What Is Comprehensive Insurance?

Comprehensive insurance is a type of automobile insurance that covers damage to your car from causes other than a collision. Comprehensive insurance will cover your vehicle if destroyed by a tornado, dented by a run-in with a deer, spray-painted by a vandal, damaged by a break-in, or crushed by a collapsing garage, among other causes. 

Key Takeaways

  • Comprehensive insurance is designed to pay for repairs to your vehicle caused by things other than a collision.
  • If you finance a vehicle purchase, you may be required to purchase comprehensive coverage as well as collision coverage.
  • Purchasing comprehensive coverage may not make sense financially if you drive an older vehicle that's already lost a significant amount of value.
  • Raising your deductibles for comprehensive insurance could help to lower your premiums.

Understanding Comprehensive Insurance

Comprehensive insurance, collision insurance, and liability insurance are the three components of an automobile insurance policy. In most states, the law requires drivers to carry liability insurance, but collision and comprehensive insurance are optional if someone owns a vehicle outright. If a person has financed the vehicle, the auto loan company might require comprehensive insurance.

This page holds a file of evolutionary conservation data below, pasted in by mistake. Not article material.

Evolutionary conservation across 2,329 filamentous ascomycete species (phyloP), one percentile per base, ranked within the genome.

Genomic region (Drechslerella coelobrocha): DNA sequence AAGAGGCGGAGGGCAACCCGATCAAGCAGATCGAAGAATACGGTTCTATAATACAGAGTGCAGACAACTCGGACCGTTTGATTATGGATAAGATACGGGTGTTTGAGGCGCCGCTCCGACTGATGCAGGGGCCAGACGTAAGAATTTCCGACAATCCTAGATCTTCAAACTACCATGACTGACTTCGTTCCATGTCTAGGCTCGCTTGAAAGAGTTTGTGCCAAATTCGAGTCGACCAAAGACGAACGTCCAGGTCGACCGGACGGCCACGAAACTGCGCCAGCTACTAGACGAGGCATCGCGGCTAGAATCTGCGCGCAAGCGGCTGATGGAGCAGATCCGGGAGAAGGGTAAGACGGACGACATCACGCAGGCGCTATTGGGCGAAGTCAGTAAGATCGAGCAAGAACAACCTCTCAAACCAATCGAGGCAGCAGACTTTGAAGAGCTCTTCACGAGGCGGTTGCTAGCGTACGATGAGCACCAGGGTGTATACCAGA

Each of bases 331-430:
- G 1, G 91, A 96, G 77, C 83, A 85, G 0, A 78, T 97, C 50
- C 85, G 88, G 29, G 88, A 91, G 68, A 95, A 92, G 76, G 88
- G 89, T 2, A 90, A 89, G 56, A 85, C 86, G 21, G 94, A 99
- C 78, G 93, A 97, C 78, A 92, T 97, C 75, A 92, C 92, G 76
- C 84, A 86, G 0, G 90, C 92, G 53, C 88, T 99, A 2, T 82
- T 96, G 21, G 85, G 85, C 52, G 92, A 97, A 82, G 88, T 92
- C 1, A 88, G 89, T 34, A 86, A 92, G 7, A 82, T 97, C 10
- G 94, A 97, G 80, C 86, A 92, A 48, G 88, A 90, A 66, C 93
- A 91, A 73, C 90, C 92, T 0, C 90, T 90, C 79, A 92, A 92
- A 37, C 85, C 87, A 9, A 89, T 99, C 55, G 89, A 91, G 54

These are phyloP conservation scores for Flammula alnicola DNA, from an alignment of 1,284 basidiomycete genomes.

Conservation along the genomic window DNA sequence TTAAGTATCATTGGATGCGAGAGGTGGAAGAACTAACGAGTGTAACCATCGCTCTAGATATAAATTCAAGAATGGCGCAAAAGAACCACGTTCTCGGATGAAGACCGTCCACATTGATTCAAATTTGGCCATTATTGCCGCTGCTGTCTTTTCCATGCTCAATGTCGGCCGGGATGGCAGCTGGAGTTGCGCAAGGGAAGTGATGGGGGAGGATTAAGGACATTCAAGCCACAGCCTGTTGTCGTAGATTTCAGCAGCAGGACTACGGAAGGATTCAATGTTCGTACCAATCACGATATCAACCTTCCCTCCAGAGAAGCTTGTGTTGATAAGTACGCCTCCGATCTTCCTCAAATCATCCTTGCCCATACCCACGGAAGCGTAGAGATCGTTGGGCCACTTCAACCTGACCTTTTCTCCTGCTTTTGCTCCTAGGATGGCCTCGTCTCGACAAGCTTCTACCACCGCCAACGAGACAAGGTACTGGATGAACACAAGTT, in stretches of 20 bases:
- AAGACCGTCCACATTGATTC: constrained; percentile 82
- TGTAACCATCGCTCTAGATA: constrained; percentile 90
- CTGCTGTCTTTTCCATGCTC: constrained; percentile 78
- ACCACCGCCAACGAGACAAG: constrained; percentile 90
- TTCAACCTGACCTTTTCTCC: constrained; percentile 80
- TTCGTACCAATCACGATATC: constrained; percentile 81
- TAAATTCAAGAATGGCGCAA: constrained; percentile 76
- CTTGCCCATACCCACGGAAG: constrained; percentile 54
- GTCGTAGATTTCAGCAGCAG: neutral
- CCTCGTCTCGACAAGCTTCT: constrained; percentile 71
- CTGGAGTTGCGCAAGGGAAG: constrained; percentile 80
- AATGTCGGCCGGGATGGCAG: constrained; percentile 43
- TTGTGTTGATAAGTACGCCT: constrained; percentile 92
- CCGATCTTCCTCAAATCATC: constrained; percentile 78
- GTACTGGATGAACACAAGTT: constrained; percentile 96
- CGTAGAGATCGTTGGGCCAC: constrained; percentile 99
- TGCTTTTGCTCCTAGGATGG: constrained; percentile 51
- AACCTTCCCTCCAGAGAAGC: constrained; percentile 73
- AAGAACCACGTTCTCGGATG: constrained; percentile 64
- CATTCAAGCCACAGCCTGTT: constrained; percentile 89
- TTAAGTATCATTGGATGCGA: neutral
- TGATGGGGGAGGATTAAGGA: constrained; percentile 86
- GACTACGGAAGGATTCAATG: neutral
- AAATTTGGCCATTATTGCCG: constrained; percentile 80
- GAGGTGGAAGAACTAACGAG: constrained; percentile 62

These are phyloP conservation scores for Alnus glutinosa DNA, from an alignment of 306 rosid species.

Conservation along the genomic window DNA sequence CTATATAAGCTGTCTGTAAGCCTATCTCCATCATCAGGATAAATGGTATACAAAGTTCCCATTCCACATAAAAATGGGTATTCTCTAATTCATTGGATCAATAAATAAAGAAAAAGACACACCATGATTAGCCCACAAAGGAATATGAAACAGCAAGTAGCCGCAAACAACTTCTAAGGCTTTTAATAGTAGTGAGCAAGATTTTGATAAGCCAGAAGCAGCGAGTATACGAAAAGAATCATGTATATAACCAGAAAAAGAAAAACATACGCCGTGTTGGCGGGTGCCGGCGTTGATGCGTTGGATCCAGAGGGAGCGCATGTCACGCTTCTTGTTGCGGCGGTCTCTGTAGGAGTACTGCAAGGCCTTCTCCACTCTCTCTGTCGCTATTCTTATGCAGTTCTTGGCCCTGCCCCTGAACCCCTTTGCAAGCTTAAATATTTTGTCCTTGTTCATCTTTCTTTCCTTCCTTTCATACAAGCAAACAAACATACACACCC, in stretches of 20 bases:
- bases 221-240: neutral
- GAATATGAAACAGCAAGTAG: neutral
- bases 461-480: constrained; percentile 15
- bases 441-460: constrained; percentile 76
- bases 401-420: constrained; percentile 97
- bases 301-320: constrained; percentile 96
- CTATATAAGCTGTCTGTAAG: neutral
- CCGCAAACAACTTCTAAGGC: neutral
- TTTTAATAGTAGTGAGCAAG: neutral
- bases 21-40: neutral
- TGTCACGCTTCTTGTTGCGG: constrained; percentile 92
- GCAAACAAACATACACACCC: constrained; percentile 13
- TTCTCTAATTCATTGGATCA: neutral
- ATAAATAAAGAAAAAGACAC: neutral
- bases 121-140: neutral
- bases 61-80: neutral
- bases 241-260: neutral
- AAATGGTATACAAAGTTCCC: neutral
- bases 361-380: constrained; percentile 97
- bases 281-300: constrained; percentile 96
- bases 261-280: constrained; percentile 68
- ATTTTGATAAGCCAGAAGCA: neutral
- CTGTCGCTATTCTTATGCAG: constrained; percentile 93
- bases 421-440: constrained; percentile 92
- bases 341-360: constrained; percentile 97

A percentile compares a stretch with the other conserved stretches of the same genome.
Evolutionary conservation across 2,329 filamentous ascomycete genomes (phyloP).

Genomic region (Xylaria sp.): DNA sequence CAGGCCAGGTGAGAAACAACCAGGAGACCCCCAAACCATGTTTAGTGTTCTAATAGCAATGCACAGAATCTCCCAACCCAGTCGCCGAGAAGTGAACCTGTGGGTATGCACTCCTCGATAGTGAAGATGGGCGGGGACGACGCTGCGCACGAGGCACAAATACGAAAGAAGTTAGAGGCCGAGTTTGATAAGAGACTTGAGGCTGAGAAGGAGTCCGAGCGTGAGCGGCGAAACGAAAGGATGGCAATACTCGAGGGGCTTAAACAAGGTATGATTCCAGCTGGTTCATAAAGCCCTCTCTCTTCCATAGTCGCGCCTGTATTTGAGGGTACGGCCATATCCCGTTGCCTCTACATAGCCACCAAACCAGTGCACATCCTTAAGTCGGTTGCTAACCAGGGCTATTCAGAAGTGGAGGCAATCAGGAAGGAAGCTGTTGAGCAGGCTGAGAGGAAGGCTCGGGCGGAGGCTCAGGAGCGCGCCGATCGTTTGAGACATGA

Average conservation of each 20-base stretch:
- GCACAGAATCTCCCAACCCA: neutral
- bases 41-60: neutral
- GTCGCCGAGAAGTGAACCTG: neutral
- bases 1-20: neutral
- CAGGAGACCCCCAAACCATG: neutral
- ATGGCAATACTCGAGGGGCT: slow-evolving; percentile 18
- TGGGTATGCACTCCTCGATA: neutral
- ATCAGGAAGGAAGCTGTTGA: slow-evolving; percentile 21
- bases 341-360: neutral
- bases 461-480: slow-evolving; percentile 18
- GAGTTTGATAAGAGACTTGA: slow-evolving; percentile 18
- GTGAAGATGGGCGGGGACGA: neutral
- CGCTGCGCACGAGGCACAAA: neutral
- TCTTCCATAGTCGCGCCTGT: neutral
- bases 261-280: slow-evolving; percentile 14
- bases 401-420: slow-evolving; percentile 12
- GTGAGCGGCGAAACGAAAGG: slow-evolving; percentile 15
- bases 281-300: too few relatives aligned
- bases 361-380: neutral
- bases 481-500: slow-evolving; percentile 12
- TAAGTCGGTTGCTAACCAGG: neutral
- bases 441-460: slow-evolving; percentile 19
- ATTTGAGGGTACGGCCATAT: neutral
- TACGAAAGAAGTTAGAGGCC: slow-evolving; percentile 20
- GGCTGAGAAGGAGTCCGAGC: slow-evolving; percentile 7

What Comprehensive Insurance Covers

In terms of what comprehensive insurance covers, the list includes damages related to:

  • Contact with animals, such as hitting a deer
  • Natural disasters, including earthquakes, floods, and hurricanes
  • Fire
  • Riots and vandalism
  • Vehicle theft, or theft of certain parts of the vehicle
  • Broken windshields
  • Fallen objects, including branches, rocks, or hail 

Comprehensive Insurance vs. Collision Insurance

It can make sense to have comprehensive car insurance if you're buying a brand-new car, regardless of whether you finance it or pay cash. Comprehensive coverage can protect you against minor and major damages caused by things beyond your control, regardless of whatever coverage you may have that extends to accidents.

Where you live can also play a part in your decision of when to have comprehensive coverage. If a person lives in a rural area where collisions with animals are common or in a stormy area that often gets hail, they might want to purchase comprehensive insurance. The same is true if a person lives in a higher-crime part of town where break-ins and theft occur regularly.